'Please call me Sachin'
People naming their babies after Sachin Tendulkar isn't new in India, but for Sachin Rana, his very identity has been shaped by Tendulkar's success in the game. Rana, who was named Pramod at birth, tells the Times of India the story of his adopted name.
"I was always Sachin. I never knew who Pramod was," he says, "I never identified with that name. My grandfather introduced me to the game when I was two. Tendulkar was already a star when he made his Test debut and my parents say everybody started calling me Sachin. I would always be running around with bat and ball. By the age of 10, I was a huge Tendulkar fan. If a friend called up at home asking for Pramod, I wouldn't know what to say. Call me Sachin, I'd tell them. Pramod had disappeared long before I officially changed my name when I was in Class 9. It was not a difficult decision."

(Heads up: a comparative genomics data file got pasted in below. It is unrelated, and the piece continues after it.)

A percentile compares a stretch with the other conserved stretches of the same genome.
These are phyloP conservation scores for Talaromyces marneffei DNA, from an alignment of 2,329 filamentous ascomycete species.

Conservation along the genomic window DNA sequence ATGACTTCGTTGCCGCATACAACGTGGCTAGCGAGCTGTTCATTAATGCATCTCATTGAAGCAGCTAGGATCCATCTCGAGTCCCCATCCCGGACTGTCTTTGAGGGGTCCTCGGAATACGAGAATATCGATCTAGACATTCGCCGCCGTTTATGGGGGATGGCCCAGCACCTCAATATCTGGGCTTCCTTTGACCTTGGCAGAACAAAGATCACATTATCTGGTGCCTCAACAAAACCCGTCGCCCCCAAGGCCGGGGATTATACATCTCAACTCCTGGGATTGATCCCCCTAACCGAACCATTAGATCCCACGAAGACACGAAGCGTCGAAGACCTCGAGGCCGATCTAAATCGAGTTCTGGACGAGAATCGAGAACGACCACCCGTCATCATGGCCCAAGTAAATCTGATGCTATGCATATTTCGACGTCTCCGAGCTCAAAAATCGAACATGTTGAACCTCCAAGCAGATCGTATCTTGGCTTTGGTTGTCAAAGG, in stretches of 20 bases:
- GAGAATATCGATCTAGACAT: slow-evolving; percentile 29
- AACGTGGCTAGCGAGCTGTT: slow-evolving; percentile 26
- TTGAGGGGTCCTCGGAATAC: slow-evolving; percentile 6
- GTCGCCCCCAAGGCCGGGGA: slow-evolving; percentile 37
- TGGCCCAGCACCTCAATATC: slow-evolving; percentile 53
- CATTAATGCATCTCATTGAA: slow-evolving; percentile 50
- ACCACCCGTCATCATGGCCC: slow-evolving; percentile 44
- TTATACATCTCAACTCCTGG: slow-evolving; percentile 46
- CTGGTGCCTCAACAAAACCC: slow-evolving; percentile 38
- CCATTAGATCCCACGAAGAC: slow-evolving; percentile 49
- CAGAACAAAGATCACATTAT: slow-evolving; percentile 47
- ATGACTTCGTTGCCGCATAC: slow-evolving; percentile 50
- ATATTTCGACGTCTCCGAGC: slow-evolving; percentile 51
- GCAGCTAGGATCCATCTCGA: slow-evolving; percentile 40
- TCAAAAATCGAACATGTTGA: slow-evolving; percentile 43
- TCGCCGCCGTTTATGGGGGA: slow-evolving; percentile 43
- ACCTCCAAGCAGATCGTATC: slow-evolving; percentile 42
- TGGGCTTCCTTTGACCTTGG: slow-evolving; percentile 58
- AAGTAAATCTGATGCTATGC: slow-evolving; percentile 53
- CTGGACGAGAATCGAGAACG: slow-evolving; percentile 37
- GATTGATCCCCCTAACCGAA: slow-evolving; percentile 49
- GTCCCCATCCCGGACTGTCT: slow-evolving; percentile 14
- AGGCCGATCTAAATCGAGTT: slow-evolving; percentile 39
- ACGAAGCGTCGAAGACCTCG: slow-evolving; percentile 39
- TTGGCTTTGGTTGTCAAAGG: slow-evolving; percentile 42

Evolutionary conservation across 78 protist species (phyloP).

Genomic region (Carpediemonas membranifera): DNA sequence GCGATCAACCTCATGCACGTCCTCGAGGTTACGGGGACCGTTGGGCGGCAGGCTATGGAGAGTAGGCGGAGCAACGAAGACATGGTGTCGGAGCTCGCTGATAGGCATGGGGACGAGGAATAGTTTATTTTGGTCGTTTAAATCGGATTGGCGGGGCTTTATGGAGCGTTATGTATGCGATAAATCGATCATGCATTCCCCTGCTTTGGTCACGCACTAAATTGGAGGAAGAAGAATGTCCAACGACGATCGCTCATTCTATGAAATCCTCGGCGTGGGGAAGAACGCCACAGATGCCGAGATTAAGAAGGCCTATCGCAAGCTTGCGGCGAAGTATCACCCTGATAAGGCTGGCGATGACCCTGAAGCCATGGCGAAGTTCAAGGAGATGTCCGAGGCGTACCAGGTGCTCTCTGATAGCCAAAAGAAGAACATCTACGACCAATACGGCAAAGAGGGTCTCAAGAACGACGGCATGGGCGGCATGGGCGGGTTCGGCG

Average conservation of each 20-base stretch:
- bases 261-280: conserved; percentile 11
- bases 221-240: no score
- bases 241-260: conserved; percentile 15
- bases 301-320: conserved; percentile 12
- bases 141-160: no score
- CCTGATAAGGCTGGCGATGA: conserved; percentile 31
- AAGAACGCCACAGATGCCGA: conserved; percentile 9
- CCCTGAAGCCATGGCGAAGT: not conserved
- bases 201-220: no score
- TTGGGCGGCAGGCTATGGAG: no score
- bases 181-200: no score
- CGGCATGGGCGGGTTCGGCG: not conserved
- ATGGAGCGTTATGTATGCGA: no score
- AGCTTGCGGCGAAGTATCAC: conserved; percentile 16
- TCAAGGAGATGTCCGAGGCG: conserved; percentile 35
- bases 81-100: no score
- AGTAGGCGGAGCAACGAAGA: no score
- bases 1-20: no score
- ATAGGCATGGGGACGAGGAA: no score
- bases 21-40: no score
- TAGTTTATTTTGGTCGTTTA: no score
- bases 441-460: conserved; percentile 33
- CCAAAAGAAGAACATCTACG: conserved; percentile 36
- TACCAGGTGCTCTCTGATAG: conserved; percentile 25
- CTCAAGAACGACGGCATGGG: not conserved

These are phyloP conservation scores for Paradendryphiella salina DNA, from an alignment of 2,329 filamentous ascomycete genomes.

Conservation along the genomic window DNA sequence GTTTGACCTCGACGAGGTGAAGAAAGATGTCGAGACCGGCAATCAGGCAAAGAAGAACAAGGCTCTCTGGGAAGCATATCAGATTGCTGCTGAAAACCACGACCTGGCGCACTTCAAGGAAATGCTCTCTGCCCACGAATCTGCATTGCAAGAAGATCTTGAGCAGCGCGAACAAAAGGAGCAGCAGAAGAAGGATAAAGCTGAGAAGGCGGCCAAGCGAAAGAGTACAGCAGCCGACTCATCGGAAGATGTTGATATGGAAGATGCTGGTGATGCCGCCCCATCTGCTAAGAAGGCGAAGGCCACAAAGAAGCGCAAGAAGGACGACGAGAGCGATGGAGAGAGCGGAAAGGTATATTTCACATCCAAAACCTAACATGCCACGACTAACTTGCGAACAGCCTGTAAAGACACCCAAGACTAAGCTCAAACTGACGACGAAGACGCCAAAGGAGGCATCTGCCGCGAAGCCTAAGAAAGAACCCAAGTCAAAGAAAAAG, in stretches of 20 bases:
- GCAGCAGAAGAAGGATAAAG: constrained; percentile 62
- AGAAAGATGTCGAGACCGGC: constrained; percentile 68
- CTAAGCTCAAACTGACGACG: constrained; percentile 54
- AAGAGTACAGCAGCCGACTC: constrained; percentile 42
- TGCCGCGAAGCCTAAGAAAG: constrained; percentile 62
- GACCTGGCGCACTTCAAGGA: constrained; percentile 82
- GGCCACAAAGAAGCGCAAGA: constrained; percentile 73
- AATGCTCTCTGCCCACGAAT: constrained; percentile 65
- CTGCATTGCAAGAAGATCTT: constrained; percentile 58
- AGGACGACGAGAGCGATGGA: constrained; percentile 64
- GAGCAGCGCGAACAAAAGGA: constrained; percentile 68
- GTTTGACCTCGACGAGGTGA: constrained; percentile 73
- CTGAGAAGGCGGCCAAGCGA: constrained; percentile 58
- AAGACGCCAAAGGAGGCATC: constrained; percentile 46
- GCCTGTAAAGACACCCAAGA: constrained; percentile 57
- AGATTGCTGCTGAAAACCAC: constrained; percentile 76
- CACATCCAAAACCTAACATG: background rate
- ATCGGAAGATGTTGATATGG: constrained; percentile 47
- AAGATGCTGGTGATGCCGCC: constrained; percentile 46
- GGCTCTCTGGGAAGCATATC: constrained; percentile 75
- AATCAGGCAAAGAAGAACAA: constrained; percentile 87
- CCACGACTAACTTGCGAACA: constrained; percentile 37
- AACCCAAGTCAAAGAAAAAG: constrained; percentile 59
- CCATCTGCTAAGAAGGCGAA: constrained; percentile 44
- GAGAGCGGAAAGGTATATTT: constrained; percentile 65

Pradeep Magazine, writing for Hindustan Times, believes that Tendulkar's final Ranji game being played in the relatively unknown village of Lahli, was of bigger relevance than the cricket itself.
The venue of the match was not the handiwork of a smart-thinking Board, which may have wanted a village flavour to Tendulkar's last match for his state. It was due to the Ranji Trophy scheduling, which is done on a home-and-away basis, that Mumbai were pitted to play Haryana on their turf. By sheer chance, the setting of the match became as much a talking point as the farewell itself. This village background for the swansong of a modern-day legend may have seemed incongruous to begin with. But it turned out to be a perfect setting that connected two disparate worlds. And therein lay the significance of Tendulkar's last first-class match. What it symbolised may be greater, and more important, than his final bow at Mumbai's Wankhede stadium on November 18.